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Nooksack River Valley

One of the richest agricultural regions in the State. Logged-off lands, cleared of stumps by a laborious and expensive process of blasting, pulling, and burning, now produce excellent crops of vegetables, berries, fruits, daffodils, and tulips in commercial quantities. Years of intensive cultivation are required to make farming such land profitable. The climate and soil of this part of the State are well suited to the growing of sugar beets, most of the beets coming from five- to ten-acre tracts or from diversified farms. The large fields, comparatively few in number, are planted, cultivated, and harvested by machinery.

Today, raspberry fields, apple orchards, and smaller, organic subscription farms are replacing the old agricultural areas.

Dairying was another important source of income. The dairy industry profited from the long season of green pasturage and the mild winters. Today the industry is smaller but still active and ships fresh milk, butter, cheese, and other milk products, in addition to supplying local needs.

Poultry raising was also important, especially on logged-off lands not yet sufficiently cultivated to insure good crops. White leghorns were favored because of their high egg yield. Products were processed, packed, and marketed by the Washington Co-operative Egg and Poultry Association. Eggs were shipped by the carload to the East, although by the 1940s this outlet has been partially lost to poultry ranches nearer the market. Another branch of the industry was the hatching of chicks for sale, hundreds of thousands being sold annually.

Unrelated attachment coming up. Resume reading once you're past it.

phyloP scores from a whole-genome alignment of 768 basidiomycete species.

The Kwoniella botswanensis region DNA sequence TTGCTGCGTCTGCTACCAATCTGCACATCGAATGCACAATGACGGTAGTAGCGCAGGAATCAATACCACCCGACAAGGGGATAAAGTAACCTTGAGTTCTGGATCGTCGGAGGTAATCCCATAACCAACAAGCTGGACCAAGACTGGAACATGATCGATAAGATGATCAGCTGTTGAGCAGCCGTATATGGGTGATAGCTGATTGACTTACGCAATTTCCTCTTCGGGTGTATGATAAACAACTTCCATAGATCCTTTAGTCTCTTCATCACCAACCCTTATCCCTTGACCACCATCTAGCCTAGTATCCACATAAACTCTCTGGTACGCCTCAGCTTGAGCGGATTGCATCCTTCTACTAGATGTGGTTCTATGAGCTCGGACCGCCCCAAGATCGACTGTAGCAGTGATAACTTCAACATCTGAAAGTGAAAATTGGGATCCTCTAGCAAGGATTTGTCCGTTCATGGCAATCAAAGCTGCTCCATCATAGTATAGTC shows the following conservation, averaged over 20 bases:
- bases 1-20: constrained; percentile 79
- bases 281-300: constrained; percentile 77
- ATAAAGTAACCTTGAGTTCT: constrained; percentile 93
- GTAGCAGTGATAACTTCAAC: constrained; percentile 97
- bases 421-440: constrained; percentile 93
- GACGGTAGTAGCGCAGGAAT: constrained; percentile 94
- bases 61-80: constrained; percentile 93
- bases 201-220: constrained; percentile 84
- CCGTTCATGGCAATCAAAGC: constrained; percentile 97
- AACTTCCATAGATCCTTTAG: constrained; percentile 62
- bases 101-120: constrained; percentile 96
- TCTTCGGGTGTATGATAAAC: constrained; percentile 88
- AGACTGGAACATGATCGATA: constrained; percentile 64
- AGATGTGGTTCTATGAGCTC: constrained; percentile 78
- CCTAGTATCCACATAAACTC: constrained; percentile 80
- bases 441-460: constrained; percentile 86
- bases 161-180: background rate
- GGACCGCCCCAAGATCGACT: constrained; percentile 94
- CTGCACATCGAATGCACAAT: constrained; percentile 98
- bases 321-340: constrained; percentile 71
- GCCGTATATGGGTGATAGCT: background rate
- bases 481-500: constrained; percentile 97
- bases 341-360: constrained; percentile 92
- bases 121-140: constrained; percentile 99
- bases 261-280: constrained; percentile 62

In 1970 the Ski to Sea race and festival replaced the Blossomtime Festival, which declined during the Vietnam War, signifying the area’s change from primarily an agricultural region to a recreation destination. The event attracts tens of thousands of ski enthusiasts each Memorial Day weekend.


Ca. 1910 image of a logged off area, taken by a photographer from Deming. Two steam donkeys on hilltop.

Photo by R. L. Boren. Source: Washington State Historical Society

Ca. 1890 image of loggers and a railroad car with logs near Wickersham, Whatcom County.

Source: Washington State Historical Society